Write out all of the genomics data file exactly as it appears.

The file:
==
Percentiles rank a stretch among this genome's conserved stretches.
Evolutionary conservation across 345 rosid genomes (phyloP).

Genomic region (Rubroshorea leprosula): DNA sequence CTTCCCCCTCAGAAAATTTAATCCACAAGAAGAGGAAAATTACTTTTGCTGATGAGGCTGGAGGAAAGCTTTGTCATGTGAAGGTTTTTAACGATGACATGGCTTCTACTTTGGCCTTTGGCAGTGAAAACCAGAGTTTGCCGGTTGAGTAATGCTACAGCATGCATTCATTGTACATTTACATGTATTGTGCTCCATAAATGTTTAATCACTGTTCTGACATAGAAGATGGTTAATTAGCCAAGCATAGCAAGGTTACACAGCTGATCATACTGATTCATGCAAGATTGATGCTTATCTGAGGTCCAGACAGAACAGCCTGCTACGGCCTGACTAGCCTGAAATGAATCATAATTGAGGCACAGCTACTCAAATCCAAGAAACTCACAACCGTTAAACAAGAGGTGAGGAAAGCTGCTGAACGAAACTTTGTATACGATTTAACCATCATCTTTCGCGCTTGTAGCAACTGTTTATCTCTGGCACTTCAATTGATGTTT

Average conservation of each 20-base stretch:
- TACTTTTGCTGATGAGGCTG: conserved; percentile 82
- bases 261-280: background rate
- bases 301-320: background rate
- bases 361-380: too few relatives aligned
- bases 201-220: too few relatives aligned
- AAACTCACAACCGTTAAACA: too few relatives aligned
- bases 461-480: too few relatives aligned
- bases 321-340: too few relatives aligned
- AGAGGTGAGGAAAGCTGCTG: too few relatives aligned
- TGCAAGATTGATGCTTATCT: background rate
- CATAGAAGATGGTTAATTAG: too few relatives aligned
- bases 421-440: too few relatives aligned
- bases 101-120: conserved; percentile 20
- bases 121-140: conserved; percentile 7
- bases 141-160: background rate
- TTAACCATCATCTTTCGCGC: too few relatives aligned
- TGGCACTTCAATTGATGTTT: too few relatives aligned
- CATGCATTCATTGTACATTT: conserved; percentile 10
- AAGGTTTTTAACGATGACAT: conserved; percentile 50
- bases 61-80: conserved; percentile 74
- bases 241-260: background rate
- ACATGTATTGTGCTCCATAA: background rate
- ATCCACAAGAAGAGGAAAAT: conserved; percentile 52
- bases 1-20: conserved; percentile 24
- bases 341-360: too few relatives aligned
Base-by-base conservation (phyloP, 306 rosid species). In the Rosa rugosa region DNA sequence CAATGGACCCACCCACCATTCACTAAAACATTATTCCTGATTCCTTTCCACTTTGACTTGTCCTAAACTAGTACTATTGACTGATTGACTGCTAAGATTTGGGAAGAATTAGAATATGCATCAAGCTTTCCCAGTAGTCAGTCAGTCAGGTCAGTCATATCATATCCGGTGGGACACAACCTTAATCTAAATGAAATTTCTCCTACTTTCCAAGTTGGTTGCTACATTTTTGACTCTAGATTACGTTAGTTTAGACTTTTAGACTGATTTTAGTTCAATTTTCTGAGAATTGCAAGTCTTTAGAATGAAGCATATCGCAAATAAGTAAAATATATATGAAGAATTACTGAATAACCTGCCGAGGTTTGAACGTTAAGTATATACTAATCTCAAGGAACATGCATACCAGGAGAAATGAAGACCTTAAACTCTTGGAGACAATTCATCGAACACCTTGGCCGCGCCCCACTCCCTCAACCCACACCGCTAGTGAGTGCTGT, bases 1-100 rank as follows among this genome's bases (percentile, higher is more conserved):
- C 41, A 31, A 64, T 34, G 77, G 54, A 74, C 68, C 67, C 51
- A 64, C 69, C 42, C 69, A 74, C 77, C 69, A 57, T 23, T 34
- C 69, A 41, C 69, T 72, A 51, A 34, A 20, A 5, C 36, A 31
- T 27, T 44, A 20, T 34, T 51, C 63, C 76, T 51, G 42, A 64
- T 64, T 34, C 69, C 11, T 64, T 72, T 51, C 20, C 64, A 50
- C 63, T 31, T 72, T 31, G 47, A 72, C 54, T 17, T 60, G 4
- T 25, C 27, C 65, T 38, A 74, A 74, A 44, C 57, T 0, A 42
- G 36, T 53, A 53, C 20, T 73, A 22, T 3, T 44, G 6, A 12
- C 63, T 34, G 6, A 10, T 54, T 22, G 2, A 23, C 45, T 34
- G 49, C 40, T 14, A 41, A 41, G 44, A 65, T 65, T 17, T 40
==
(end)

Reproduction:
Percentiles rank a stretch among this genome's conserved stretches.
Evolutionary conservation across 345 rosid genomes (phyloP).

Genomic region (Rubroshorea leprosula): DNA sequence CTTCCCCCTCAGAAAATTTAATCCACAAGAAGAGGAAAATTACTTTTGCTGATGAGGCTGGAGGAAAGCTTTGTCATGTGAAGGTTTTTAACGATGACATGGCTTCTACTTTGGCCTTTGGCAGTGAAAACCAGAGTTTGCCGGTTGAGTAATGCTACAGCATGCATTCATTGTACATTTACATGTATTGTGCTCCATAAATGTTTAATCACTGTTCTGACATAGAAGATGGTTAATTAGCCAAGCATAGCAAGGTTACACAGCTGATCATACTGATTCATGCAAGATTGATGCTTATCTGAGGTCCAGACAGAACAGCCTGCTACGGCCTGACTAGCCTGAAATGAATCATAATTGAGGCACAGCTACTCAAATCCAAGAAACTCACAACCGTTAAACAAGAGGTGAGGAAAGCTGCTGAACGAAACTTTGTATACGATTTAACCATCATCTTTCGCGCTTGTAGCAACTGTTTATCTCTGGCACTTCAATTGATGTTT

Average conservation of each 20-base stretch:
- TACTTTTGCTGATGAGGCTG: conserved; percentile 82
- bases 261-280: background rate
- bases 301-320: background rate
- bases 361-380: too few relatives aligned
- bases 201-220: too few relatives aligned
- AAACTCACAACCGTTAAACA: too few relatives aligned
- bases 461-480: too few relatives aligned
- bases 321-340: too few relatives aligned
- AGAGGTGAGGAAAGCTGCTG: too few relatives aligned
- TGCAAGATTGATGCTTATCT: background rate
- CATAGAAGATGGTTAATTAG: too few relatives aligned
- bases 421-440: too few relatives aligned
- bases 101-120: conserved; percentile 20
- bases 121-140: conserved; percentile 7
- bases 141-160: background rate
- TTAACCATCATCTTTCGCGC: too few relatives aligned
- TGGCACTTCAATTGATGTTT: too few relatives aligned
- CATGCATTCATTGTACATTT: conserved; percentile 10
- AAGGTTTTTAACGATGACAT: conserved; percentile 50
- bases 61-80: conserved; percentile 74
- bases 241-260: background rate
- ACATGTATTGTGCTCCATAA: background rate
- ATCCACAAGAAGAGGAAAAT: conserved; percentile 52
- bases 1-20: conserved; percentile 24
- bases 341-360: too few relatives aligned
Base-by-base conservation (phyloP, 306 rosid species). In the Rosa rugosa region DNA sequence CAATGGACCCACCCACCATTCACTAAAACATTATTCCTGATTCCTTTCCACTTTGACTTGTCCTAAACTAGTACTATTGACTGATTGACTGCTAAGATTTGGGAAGAATTAGAATATGCATCAAGCTTTCCCAGTAGTCAGTCAGTCAGGTCAGTCATATCATATCCGGTGGGACACAACCTTAATCTAAATGAAATTTCTCCTACTTTCCAAGTTGGTTGCTACATTTTTGACTCTAGATTACGTTAGTTTAGACTTTTAGACTGATTTTAGTTCAATTTTCTGAGAATTGCAAGTCTTTAGAATGAAGCATATCGCAAATAAGTAAAATATATATGAAGAATTACTGAATAACCTGCCGAGGTTTGAACGTTAAGTATATACTAATCTCAAGGAACATGCATACCAGGAGAAATGAAGACCTTAAACTCTTGGAGACAATTCATCGAACACCTTGGCCGCGCCCCACTCCCTCAACCCACACCGCTAGTGAGTGCTGT, bases 1-100 rank as follows among this genome's bases (percentile, higher is more conserved):
- C 41, A 31, A 64, T 34, G 77, G 54, A 74, C 68, C 67, C 51
- A 64, C 69, C 42, C 69, A 74, C 77, C 69, A 57, T 23, T 34
- C 69, A 41, C 69, T 72, A 51, A 34, A 20, A 5, C 36, A 31
- T 27, T 44, A 20, T 34, T 51, C 63, C 76, T 51, G 42, A 64
- T 64, T 34, C 69, C 11, T 64, T 72, T 51, C 20, C 64, A 50
- C 63, T 31, T 72, T 31, G 47, A 72, C 54, T 17, T 60, G 4
- T 25, C 27, C 65, T 38, A 74, A 74, A 44, C 57, T 0, A 42
- G 36, T 53, A 53, C 20, T 73, A 22, T 3, T 44, G 6, A 12
- C 63, T 34, G 6, A 10, T 54, T 22, G 2, A 23, C 45, T 34
- G 49, C 40, T 14, A 41, A 41, G 44, A 65, T 65, T 17, T 40